"Long before Tutankhamun, centuries before Cleopatra and Julius Caesar," writes author Bennett Schiff, "in the age when the Great Pyramid of Giza was built and the Sphinx took shape above the sands, roughly 4,600 years ago, the pattern was already set for all that came in Egyptian art for millennia afterward." The period of the Old Kingdom, covering some 500 years from about 2650 b.c. to roughly 2150 B.C. was one of the worlds most creative. In addition to the rise of the Pyramids and the birth of the Sphinx, these years witnessed the creation of statuary unsurpassed to this day for its massive simplicity, grace and elegance and of wall reliefs notable for their sculptural mastery and accurate depiction of nature.
Most important, the basic framework of Egyptian art was set during this time a canon that would provide ensuing artists for thousands of years with a specific way of depicting the human figure. "The artistic conventions set the way to show people," says Dorothea Arnold, head curator of Egyptian Art at the Metropolitan Museum of Art in New York. "It was almost like a language. Yet it was elastic.... It showed how creative the artist could be within the canon."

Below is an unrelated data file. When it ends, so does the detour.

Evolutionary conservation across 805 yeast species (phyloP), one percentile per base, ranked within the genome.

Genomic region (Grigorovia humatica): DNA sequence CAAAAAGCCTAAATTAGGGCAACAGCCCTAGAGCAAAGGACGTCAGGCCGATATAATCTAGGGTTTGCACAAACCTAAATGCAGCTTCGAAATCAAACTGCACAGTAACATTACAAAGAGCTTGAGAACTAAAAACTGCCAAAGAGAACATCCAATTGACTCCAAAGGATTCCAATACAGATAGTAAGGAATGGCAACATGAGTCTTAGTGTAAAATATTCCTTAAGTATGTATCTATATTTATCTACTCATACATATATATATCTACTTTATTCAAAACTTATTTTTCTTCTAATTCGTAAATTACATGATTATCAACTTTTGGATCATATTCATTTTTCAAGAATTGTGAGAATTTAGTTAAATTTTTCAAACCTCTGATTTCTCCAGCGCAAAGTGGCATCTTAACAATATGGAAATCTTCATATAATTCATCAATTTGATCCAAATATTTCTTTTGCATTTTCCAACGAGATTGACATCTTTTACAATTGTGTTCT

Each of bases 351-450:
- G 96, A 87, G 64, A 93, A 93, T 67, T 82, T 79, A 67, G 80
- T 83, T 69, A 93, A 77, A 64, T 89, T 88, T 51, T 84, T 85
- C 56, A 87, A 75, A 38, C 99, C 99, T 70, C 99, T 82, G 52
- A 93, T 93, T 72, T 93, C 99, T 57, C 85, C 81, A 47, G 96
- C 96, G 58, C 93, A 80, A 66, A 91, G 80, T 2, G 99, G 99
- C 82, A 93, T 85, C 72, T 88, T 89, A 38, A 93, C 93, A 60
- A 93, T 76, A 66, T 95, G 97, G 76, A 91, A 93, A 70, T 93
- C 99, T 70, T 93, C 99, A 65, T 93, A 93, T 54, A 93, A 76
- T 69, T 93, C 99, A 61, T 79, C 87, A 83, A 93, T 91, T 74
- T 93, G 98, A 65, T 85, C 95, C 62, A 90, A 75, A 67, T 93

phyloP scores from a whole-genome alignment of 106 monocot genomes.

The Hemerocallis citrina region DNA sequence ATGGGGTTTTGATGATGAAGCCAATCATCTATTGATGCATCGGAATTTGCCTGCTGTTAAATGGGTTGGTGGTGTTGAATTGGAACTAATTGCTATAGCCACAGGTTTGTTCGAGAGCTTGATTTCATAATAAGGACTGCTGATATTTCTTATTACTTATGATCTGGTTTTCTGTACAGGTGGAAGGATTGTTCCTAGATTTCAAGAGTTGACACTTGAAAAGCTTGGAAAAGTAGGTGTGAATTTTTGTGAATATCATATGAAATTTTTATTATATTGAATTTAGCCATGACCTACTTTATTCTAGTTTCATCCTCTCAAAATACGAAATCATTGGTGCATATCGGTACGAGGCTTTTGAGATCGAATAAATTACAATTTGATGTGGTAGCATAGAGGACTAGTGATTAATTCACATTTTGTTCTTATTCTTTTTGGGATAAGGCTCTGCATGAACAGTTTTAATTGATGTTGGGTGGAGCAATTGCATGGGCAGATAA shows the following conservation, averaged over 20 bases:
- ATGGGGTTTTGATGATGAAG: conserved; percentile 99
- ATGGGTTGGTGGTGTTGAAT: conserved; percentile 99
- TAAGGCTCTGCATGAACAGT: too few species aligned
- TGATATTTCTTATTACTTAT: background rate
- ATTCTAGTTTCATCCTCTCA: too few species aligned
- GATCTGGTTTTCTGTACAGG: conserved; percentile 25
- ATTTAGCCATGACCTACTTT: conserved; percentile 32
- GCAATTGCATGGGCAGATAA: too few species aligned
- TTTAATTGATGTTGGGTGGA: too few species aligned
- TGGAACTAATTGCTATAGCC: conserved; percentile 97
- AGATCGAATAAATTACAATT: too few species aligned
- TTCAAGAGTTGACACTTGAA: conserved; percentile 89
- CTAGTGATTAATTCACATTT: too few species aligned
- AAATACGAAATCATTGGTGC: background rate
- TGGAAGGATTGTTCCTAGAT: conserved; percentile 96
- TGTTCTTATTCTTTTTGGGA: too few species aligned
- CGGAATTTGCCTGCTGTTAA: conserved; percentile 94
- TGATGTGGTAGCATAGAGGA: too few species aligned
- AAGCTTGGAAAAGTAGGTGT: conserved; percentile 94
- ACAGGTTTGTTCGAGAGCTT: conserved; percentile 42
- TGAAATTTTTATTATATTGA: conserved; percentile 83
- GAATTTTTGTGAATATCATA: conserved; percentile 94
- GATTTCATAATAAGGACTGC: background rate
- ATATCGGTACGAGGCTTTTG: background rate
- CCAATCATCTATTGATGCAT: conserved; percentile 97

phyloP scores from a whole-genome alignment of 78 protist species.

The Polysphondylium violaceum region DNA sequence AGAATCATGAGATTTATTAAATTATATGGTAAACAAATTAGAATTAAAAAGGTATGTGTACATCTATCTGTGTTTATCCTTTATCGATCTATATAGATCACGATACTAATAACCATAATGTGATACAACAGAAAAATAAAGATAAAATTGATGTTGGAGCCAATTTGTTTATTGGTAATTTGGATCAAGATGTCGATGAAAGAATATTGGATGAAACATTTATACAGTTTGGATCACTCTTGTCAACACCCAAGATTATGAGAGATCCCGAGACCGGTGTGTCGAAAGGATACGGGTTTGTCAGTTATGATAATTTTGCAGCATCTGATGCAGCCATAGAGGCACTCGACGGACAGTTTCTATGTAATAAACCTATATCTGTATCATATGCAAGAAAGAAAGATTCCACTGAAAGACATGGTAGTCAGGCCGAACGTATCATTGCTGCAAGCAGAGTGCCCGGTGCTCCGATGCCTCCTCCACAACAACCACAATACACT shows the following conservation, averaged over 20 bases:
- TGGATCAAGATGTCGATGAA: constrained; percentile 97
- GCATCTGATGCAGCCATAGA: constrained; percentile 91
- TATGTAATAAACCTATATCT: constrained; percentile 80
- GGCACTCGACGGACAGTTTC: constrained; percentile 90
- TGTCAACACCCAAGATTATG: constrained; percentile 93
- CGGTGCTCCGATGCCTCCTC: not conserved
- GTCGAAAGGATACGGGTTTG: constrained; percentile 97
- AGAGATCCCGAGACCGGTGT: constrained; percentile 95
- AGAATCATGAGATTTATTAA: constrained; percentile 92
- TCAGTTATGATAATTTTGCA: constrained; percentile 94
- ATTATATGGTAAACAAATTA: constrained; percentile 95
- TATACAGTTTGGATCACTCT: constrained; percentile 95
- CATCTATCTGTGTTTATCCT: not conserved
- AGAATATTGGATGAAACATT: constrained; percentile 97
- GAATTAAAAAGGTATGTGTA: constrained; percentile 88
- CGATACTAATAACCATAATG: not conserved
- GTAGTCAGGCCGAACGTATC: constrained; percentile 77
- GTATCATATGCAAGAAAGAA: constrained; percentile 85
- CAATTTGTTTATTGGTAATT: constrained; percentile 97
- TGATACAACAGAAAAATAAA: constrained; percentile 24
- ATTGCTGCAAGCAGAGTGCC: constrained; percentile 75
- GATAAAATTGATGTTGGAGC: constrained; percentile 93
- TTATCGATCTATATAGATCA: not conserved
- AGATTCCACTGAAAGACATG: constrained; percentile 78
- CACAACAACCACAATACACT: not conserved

The most comprehensive exhibition ever mounted of the art of the Old Kingdom will be on display at the Metropolitan from September 16 through January 9. Titled "Egyptian Art in the Age of the Pyramids," the show opened at the Grand Palais in Paris. From New York, it will continue on to Toronto, where it can be seen at the Royal Ontario Museum from February 13 through May 22. Some 30 museums and collections in ten countries have contributed more than 230 masterpieces never before seen together. "It was about time," says Arnold. "It will be a period seen in a new light."